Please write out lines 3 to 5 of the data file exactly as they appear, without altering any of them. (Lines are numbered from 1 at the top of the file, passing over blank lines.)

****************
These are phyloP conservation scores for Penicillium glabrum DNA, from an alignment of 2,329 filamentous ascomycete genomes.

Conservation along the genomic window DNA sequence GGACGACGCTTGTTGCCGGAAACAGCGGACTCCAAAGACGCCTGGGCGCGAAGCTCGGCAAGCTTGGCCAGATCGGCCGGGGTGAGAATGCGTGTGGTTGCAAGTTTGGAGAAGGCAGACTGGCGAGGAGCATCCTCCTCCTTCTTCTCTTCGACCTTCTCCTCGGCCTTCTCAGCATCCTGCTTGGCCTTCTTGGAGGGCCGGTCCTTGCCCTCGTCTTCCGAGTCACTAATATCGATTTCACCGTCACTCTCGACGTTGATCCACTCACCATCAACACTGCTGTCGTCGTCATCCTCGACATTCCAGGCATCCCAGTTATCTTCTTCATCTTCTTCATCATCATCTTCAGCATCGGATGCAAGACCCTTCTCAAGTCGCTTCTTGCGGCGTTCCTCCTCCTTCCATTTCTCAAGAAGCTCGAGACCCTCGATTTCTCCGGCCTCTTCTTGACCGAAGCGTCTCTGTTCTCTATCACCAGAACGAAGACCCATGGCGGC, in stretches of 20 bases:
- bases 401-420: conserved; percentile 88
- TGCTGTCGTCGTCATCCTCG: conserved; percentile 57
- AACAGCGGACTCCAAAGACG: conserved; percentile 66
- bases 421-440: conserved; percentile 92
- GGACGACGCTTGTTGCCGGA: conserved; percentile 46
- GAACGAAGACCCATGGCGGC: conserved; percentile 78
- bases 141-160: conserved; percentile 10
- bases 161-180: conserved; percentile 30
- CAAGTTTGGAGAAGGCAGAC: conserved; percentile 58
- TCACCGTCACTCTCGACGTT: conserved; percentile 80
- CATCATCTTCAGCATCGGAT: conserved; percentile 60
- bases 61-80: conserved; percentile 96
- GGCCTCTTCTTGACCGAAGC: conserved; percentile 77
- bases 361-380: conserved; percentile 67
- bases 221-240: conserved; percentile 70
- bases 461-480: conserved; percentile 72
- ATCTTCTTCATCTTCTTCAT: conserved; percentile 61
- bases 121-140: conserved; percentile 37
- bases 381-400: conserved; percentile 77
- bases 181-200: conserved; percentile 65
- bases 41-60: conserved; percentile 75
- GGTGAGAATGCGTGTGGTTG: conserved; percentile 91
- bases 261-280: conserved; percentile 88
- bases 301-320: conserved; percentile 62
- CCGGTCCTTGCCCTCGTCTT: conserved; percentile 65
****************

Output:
- bases 401-420: conserved; percentile 88
- TGCTGTCGTCGTCATCCTCG: conserved; percentile 57
- AACAGCGGACTCCAAAGACG: conserved; percentile 66